Twitter Announces New Strike System to Tackle Covid-19 Vaccine Misinformation
March 8, 2021
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by Snigdh Baunthiyal

A good year after the pandemic has been introduced into our daily, if not hourly conversations, Twitter has announced a strike system for its users, to stop the spread of misinformation related to the Covid-19 vaccines.

Twitter made the announcement on their blog post on March 1. The current strike system will work as follows:

  • One strike: no account-level action
  • Two strikes: 12-hour account lock
  • Three strikes: 12-hour account lock
  • Four strikes: 7-day account lock
  • Five or more strikes: permanent suspension

Currently, the strike system will be focused on tweets written in English, till Twitter works to enforce this system for tweets written in other languages. Moreover, human moderators will be bringing this policy into effect, and the data will be fed to Twitter’s machine learning algorithm.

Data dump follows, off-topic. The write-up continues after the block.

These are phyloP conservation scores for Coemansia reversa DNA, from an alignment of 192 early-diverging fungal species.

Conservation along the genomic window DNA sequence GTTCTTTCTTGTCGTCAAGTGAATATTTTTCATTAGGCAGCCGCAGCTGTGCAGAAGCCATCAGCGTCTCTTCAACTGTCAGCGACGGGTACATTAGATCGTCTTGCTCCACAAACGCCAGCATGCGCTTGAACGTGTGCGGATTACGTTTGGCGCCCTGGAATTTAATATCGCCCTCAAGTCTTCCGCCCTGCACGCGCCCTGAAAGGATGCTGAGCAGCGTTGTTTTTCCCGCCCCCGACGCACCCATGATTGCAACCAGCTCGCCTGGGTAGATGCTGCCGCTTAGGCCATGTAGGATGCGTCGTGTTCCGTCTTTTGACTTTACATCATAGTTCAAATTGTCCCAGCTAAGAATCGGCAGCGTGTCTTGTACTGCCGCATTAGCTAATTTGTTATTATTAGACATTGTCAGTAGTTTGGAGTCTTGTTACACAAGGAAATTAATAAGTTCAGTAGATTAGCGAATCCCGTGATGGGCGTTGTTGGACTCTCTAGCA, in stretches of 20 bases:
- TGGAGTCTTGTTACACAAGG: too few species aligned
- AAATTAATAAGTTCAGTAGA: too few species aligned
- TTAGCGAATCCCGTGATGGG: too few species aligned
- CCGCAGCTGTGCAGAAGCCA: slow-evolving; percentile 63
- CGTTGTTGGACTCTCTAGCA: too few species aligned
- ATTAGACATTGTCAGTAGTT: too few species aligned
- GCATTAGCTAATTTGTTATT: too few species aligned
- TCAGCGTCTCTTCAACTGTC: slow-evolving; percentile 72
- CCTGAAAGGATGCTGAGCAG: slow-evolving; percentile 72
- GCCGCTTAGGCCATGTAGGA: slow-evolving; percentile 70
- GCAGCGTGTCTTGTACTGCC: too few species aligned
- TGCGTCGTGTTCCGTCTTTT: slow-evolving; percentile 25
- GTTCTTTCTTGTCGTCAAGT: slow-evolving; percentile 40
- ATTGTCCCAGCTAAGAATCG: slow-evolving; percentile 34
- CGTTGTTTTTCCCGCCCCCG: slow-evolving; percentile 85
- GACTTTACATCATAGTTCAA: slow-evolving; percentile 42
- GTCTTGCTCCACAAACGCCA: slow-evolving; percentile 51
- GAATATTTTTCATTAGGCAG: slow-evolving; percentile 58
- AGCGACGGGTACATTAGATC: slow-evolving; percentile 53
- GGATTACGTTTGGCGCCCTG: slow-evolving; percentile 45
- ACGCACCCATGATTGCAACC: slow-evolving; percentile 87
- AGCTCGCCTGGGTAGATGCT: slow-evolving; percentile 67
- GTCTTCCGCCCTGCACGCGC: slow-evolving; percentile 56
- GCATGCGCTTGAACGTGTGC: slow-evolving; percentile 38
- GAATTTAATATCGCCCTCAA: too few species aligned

“We believe the strike system will help to educate the public on our policies and further reduce the spread of potentially harmful and misleading information on Twitter, particularly for repeated moderate and high-severity violations of our rules,” the company said.

Users cannot specifically report others for Covid misinformation but can report it for another offense such as ‘threatening harm’ and use the text box to add that the tweet is banned misinformation.

The first such announcement came from Twitter in December 2020 when the company announced it will start deleting accounts related to spreading misinformation about the Covid-19 vaccine. The company has deleted around 8,400 accounts so far and challenged claims by at least 11 million accounts worldwide.

The new policy comes after Facebook banned vaccine misinformation in early February using a similar strike system and permanently banning accounts with multiple violations.

Social media websites including TikTok and Instagram began adding links and labels to any information about Covid-19 in 2020 shortly after WHO announced the pandemic.

Twitter also used labels to fight misinformation during the 2020 US election, where it added labels to tweets from politicians, including former US President Donald Trump, which were inaccurate. While the labels may act as a warning, people tend to ignore them as it doesn’t stop anyone from sharing information.

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